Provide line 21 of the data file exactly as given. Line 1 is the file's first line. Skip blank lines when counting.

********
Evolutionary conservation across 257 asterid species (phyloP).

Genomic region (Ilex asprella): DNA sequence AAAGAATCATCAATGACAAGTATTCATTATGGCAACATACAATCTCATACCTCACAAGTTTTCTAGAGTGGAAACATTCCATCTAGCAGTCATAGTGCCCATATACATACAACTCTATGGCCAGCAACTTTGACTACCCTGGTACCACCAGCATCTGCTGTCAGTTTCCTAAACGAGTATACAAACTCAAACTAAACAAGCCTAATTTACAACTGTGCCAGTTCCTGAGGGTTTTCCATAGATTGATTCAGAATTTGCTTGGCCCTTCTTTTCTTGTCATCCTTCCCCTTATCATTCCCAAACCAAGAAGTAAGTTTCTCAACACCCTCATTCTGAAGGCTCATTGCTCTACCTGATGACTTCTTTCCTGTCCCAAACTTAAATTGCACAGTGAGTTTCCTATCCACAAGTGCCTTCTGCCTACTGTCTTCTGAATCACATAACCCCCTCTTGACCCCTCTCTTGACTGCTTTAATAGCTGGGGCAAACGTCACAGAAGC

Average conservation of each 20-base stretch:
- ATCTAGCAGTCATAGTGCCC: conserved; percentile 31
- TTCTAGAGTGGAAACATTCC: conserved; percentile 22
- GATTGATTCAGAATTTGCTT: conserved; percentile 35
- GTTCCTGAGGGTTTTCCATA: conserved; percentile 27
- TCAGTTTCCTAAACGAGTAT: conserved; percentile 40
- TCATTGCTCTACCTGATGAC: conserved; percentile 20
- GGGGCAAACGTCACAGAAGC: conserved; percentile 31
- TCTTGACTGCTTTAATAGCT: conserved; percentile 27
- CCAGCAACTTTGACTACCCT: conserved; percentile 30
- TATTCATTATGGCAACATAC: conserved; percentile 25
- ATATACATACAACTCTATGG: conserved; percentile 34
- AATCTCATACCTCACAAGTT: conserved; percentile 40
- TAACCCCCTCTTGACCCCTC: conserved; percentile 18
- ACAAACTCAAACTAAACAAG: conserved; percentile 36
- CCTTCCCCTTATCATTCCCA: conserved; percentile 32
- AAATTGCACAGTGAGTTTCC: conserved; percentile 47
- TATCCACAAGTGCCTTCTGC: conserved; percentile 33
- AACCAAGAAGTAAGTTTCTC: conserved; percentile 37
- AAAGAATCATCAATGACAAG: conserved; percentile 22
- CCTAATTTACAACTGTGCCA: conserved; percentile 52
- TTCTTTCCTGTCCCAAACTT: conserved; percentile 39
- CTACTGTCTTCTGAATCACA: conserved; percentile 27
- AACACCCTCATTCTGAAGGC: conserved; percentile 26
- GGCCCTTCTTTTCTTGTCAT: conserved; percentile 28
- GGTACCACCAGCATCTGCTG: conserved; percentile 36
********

- AACCAAGAAGTAAGTTTCTC: conserved; percentile 37